If you're reading this, you've probably also read that home goods retailer Bed Bath & Beyond (BBBY) is planning to launch eight new private-label brands in the current fiscal year, six of which are set to debut before Sept. 2021. With this launch, the company believes private-label revenue will grow from 10% of its top line to 30% over the course of the coming three years.

You may be asking yourself: So what? If Bed Bath & Beyond is struggling to draw people to its stores, what it sells inside them is irrelevant. But this private-label strategy is set to have a bigger impact on the company than most investors appreciate, particularly given the retailer's revitalization plans.

Woman browsing cookware in a home goods store.

Image source: Getty Images.

Private-label power

Private-label brands -- also referred to as owned brands -- are goods a retailer has designed for itself and directly arranged for the manufacture of (as opposed to buying them from a national brand on a wholesale basis). Some private-label brands you may be familiar with include Kroger's Simple Truth, Target's Cat & Jack, and Costco's Kirkland Signature.

Those brands have the look and feel of nationally-branded competitors, and that's the point. Retailers have gotten very good at packaging and promoting private-label goods.

An upside of a well-managed owned goods program is differentiation, and perhaps with a little luck, a particular private-label item may turn into a key profit center. Take Kroger's private labels as an example. They now generate more than $26 billion of its annual revenue, and its Simple Truth line is reportedly the country's leading brand of natural and organic foods. Once customers are in a Kroger store to purchase their preferred organic groceries, they're more likely to finish out their shopping list in the same place.

The biggest motivation for moving deeper into owned brand waters, however, is money. More specifically, private-label goods produce higher margins.

Crunching numbers

Take these numbers with a grain of salt, because they're only ballpark averages within a wide range of possibilities. But whereas the retail price of most non-food consumer goods is about twice the wholesale price, the markup on private-label merchandise is roughly three times the retailer's cost to procure it.

That doesn't mean retailers are regularly doubling their money on all the nationally-branded goods they sell or tripling their investment in owned brands. Most are forced to discount their inventory to compete. Target's gross margin on merchandise sales is typically in the 30% range, meaning $0.70 of every $1.00 it collects at its cash registers ultimately goes back to its vendors. Walmart's gross margin hovers around 25%, similar to Best Buy.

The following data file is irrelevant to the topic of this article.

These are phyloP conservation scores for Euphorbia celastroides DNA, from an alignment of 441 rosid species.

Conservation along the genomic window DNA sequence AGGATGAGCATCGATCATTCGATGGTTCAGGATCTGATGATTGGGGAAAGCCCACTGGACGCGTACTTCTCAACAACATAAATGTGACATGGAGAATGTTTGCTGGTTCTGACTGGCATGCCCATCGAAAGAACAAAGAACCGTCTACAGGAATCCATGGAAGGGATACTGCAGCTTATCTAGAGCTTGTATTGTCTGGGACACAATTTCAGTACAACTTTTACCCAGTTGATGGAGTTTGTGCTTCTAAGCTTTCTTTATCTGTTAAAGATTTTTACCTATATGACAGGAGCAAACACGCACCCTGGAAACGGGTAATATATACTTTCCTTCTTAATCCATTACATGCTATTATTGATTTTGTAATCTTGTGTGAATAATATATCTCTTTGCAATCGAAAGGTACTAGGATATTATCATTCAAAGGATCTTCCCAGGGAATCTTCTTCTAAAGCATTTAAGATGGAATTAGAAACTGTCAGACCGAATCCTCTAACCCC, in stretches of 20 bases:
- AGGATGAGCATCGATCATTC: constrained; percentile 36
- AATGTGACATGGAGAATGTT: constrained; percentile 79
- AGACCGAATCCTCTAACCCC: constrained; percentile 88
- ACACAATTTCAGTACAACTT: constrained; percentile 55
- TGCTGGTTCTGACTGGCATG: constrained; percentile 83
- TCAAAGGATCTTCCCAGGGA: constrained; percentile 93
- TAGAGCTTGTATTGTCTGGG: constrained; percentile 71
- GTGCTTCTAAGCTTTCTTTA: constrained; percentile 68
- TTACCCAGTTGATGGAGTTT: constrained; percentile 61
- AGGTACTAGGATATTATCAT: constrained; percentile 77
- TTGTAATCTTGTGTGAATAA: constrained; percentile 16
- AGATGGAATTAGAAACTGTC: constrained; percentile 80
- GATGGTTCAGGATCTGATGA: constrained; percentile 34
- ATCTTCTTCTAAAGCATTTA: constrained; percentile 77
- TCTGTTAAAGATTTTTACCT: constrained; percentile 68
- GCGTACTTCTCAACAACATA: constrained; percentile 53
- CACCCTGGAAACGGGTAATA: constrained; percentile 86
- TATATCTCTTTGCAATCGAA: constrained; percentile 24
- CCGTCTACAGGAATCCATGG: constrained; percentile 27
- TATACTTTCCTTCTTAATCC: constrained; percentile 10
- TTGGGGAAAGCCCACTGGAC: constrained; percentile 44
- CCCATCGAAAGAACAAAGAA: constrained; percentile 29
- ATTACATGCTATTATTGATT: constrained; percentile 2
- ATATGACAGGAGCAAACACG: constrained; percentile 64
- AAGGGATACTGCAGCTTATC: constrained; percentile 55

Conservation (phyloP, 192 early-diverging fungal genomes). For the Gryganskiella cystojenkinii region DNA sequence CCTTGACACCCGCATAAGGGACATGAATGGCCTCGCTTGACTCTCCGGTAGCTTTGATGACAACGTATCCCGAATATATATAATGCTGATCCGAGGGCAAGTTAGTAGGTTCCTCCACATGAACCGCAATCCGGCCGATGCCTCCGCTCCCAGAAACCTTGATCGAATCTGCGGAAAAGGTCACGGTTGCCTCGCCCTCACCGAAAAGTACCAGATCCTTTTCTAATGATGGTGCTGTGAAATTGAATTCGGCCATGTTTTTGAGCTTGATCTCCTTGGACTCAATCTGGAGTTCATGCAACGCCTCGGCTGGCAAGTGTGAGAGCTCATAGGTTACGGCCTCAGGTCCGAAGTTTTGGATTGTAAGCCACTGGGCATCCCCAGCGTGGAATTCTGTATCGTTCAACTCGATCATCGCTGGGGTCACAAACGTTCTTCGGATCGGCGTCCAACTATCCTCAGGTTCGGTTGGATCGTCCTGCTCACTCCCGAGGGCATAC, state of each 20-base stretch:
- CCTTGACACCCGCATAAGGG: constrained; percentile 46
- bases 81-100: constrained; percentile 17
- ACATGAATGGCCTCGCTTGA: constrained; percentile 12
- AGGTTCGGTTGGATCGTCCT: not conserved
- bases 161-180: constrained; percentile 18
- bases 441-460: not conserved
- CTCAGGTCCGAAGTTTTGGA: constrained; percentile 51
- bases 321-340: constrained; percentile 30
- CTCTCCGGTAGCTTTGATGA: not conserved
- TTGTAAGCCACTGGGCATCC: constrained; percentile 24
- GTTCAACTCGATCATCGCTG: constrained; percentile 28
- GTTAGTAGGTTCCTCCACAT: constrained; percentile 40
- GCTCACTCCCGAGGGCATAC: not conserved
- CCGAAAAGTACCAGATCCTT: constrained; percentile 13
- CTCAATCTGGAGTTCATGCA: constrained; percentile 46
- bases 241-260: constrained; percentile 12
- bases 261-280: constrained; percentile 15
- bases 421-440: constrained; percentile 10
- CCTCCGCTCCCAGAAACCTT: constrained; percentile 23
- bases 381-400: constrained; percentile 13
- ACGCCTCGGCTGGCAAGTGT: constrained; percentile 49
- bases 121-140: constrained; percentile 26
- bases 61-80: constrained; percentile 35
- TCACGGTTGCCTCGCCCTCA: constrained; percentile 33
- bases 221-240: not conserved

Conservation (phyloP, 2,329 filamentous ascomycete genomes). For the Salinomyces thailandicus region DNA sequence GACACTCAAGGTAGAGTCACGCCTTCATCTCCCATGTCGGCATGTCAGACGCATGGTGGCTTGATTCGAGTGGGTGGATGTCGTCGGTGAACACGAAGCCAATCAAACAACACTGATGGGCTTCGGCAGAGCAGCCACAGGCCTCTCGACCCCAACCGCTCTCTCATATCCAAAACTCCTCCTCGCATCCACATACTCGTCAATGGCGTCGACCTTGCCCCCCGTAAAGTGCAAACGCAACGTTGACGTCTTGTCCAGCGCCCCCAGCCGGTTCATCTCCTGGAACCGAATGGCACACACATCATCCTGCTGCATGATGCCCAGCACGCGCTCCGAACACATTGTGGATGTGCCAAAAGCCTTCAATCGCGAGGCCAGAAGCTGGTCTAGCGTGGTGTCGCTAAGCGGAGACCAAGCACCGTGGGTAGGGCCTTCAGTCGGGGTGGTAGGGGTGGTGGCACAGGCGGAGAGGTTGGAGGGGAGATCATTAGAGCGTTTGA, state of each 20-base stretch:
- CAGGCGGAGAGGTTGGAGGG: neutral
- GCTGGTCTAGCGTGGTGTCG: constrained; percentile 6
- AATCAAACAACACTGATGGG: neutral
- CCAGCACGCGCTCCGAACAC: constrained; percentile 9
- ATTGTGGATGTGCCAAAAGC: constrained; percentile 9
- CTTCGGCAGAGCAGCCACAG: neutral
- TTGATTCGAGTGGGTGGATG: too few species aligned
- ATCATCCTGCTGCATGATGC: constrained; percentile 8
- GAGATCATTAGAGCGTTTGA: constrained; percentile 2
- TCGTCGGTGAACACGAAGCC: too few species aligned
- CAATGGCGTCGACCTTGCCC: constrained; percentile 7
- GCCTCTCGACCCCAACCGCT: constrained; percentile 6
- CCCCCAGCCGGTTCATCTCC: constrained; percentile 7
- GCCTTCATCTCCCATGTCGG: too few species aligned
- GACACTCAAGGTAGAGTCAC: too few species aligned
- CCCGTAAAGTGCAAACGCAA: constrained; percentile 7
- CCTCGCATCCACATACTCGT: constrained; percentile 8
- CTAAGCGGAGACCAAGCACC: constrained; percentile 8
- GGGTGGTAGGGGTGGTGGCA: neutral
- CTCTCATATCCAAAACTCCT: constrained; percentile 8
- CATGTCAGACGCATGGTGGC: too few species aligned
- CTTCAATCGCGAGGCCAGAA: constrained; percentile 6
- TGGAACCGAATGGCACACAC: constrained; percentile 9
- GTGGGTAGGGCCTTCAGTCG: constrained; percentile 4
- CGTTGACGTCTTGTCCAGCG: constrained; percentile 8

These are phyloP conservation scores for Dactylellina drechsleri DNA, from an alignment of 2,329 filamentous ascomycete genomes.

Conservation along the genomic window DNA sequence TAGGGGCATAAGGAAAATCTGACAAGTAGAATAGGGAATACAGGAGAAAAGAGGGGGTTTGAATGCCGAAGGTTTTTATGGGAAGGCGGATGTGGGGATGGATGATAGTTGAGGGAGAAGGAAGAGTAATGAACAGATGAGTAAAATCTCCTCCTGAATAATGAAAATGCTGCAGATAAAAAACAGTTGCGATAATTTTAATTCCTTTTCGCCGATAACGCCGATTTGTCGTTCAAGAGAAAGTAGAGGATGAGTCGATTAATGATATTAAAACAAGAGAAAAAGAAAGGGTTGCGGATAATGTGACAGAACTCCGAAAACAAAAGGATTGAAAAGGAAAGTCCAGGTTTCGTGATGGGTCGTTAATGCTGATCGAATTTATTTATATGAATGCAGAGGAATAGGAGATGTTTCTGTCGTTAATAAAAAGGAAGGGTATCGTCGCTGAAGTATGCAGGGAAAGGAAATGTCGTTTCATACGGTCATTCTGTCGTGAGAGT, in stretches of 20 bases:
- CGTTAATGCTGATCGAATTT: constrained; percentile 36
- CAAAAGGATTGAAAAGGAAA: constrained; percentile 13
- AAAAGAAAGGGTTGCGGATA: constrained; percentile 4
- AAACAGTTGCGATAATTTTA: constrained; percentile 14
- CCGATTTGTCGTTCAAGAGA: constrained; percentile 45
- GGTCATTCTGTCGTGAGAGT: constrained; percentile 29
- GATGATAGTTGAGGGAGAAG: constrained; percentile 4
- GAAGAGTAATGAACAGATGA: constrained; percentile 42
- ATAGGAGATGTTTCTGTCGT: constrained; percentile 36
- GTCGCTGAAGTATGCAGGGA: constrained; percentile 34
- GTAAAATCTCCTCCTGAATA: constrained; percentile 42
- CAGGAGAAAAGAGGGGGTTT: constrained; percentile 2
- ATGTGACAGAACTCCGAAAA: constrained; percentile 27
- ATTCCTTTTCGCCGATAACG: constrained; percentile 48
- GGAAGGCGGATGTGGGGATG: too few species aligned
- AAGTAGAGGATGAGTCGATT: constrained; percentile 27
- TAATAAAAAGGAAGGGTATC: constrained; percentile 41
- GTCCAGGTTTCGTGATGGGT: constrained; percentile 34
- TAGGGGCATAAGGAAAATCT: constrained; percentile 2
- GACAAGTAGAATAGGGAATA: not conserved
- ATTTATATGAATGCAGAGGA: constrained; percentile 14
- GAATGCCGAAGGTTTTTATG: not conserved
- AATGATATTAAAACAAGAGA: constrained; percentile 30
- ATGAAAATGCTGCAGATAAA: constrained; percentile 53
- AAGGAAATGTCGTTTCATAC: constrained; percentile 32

Bed Bath & Beyond's gross margin is typically better than 30%, and that's with owned brands only accounting for a tenth of the company's sales. If the home-goods retailer can ramp up its private-label sales to 30% of revenue, these higher-margin goods could feasibly improve gross margin to around 40% or more.

That doesn't sound like a big leap, but in the low-margin world of retailing, every penny counts. A small improvement in the difference between sales and inventory costs is actually a big deal.

Take Bed Bath & Beyond's results through the first three quarters of fiscal 2020 as an example. The company spent $4.32 billion on inventory it sold to customers for $6.61 billion, leaving behind $2.29 billion of gross profit. That's a gross margin of just under 35%. But were the retailer able to expand its gross margin rate to 40% of revenue -- by lowering its total cost of sales to $3.97 billion -- there would have been enough money left to keep Bed Bath & Beyond in the black even after its one-time charges like impairments and restructuring costs.

For the nine months ended
Nov. 28, 2020
Actual results
(34.7% gross margin)
Pro forma results
(40.0% gross margin)
Net sales  $6,613,887  $6,613,887
Cost of sales  $4,321,294  $3,968,332
SG&A expenses  $2,461,365  $2,461,365
Impairments $172,434  $172,434
Restructuring expenses  $47,648  $47,648
Loss (gain) on sale  ($75,619)  ($75,619)
Operating profit (loss)  ($313,235)  $39,727

Source: Bed Bath & Beyond Inc. fiscal 2020 Q3 report. All dollar figures are in thousands.

The same goes for the results from fiscal 2019, and for that matter, the most recent quarter. With a five percentage point improvement in gross margin, this company is reporting consistent operating profits.

The most expensive piece of the puzzle

It's admittedly just back of the envelope math but illustrative all the same.

Retail operations require a lot of relatively expensive input ranging from labor to rent to advertising and, of course, inventory. The biggest cost any retailer faces, though, is merchandise costs. Private-label goods are often the most effective way to curb this expense.

Yes, Bed Bath & Beyond needs to pair this strategy with other growth initiatives, but it's doing just that. Over a year ago, the company laid out a five-pillar strategy that rethinks the company's pricing, technologies, product mix, and method of connecting with consumers how and where they shop. Paired with this top-down overhaul, even just slightly higher gross margin can give this home-goods seller a great chance at surviving the retail apocalypse.